The famous company Apple Inc is ready to take a ‘bite’ at Victoria School of Business and Technology. The dispute ‘centers around a piece of fruit‘. The ‘apple’ could be one of the most litigated issues in history.
The story begins in 1978 when Apple Corps, a recording company owned by The Beatles filed a lawsuit against Apple Computer [now Apple Inc] for a trademark infringement. The Beatles had used a green non-stylized apple as their logo long before Apple Inc created its famous apple with a bite. Although in 1981 the two companies signed an agreement, the issue was far from settled. The acrimonious legal battles continued for more than 20 years. In 2007 the companies finally agreed that Apple Inc. will own all of the trademarks related to the fruit apple and will license back some of the marks to Apple Corps for their continued use. That might have settled the issue for The Beatles but the fight over the ‘apple’ is far from over. In September, 2007, New York City faced a lawsuit by Apple Inc for using a stylized green apple as a logo for its environmental awareness campaign.
On August 26 this year the ‘apple fight’ has transferred onto Canadian land. In a letter, Apple Inc espoused that the logo of Victoria School of Business and Technology[VSBT] infringed Apple’s trademark. Apple Inc argued that it had the exclusive right to use its apple-design logos and restrain ‘activities that are likely to cause confusion among consumers regarding the source of related products and services’. The corporation threatened the school that it will take legal action unless VSBT abandons any use of the logo and permanently changes its design as to exclude the use of an apple.
In its written response, VSBT outlined several important differences between the two logos that were sufficient to avoid confusion. Firstly, the school’s logo incorporates the VSBT acronym as well as the symbol of a mountain that is part of the logo design of a VSBT’s sister company. Commentators had also noticed that the Apple’s apple has a bite on the right side while VSBT’s logo depicts a full apple. Lastly, although Apple Inc has its logo also registered in stripes of different colors, the palette of colors used in the VSBT logo is quite different.
Are those differences sufficient to avoid confusion between the two trademarks? S.6(5) of the Canadian Trade-marks Act lists a number of factors that a court should consider to determine confusion between two trademarks. Firstly, the court should evaluate the ‘inherent distinctiveness‘ of a trademark. In general, words that are commonly used in every day language are inherently less distinct and entitled to less protection than an entirely invented word or symbol, which by its nature is quite distinct. In this respect, very small differences are sufficient to distinguish marks that are not highly distinctive.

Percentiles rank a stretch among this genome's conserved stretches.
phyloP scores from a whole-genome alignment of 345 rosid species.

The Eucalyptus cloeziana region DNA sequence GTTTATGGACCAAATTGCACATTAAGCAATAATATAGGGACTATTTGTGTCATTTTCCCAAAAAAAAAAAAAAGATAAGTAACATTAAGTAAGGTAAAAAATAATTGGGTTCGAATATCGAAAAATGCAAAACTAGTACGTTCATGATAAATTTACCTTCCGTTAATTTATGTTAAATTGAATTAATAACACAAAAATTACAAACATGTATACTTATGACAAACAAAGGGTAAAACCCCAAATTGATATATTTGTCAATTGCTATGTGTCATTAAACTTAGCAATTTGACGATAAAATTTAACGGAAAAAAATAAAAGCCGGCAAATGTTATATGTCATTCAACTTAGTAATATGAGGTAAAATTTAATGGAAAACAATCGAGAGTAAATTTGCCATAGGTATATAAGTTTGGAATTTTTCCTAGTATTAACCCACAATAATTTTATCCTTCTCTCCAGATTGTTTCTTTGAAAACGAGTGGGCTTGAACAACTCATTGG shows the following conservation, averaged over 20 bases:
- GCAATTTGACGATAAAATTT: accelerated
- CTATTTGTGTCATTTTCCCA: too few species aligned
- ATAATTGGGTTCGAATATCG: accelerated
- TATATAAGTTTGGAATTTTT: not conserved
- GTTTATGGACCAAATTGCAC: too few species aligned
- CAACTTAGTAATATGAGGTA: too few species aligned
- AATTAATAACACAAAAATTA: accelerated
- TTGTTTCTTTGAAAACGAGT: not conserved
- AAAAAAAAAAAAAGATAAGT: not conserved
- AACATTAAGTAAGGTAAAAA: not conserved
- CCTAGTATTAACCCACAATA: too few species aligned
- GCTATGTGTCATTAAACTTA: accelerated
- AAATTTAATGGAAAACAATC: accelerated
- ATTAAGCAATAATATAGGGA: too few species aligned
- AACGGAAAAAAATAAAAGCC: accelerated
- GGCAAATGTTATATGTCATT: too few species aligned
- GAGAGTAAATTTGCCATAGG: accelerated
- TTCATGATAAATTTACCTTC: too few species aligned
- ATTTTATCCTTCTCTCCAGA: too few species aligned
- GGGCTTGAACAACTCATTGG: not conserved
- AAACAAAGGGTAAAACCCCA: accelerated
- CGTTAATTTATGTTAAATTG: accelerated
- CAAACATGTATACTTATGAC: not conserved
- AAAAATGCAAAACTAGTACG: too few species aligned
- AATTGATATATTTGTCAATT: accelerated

Under this first factor, VSBT could argue that the apple, as a piece of fruit, has become a commonly used symbol, embedded in our culture. Thus, logos incorporating an apple are inherently less distinct and are entitled to less protection; small differences in the logos are sufficient to differentiate them for the purpose of the Trade-marks Act. In support of this argument VSBT can argue that the apple has widely been accepted as a symbol of education in North America. There are at least a dozen educational organizations that use the apple symbol as part of their logo. Furthermore, many physics textbooks depict a tree with falling apples when explaining Newton’s law of gravity. Lastly, expressions related to apples such as: ‘Comparing an apple to oranges’, ‘An apple a day keeps the doctor away’, and ‘The apple does not fall far from the tree’ are well-embedded in the English language.
The second factor the court should analyze when determining confusing marks concerns the length of time the trademarks have been in use. This factor weighs in Apple Inc.’s favour, because it has used its logo for over 30 years while VSBT has started using its logo since 2005.
The third and fourth factors under the Trade-marks Act concern the nature of wares and services and the route taken to deliver such wares and services. On the one hand, it could be argued that confusion might arise because both companies are associated with computers and technology. If the logos of the two companies are too similar a student interested in computer education, for example, might think that VSBT is authorized by Apple Inc. It is interesting to note that Apple Inc has its logo registered for educational purposes related to the ‘operation and management of a group of people for the purpose of enhancing their knowledge of computer hardware and computer software‘.
Although such a scenario is possible, it is highly improbable. This conclusion is supported by General Motors Corp. v. Bellows,  S.C.R. 678. Products [such as education] that are not purchased on a daily basis and are expensive require high degree of selection on the part of the consumer. Thus more ‘subtle differences’ between marks could be allowed since ‘consumers will not confuse them in the course of routine and often hasty shopping’ but will rather ‘take the time to choose the item and therefore the mark associated with it’
The final factor concerns the degree of visual resemblance between the trade-marks. I have outlined the visual differences above. I agree with VSBT that those differences are quite significant and a consumer is unlikely to visually confuse the two trademarks.
In conclusion, the analysis of the five factors in the Trade-marks Act shows that it is unlikely for a consumer to confuse the two trademarks. No matter how this dispute settles, given the growing popularity of Apple Inc’s products and the fact that ‘history tends to repeat itself’, the fight over the ‘apple’ is far from over.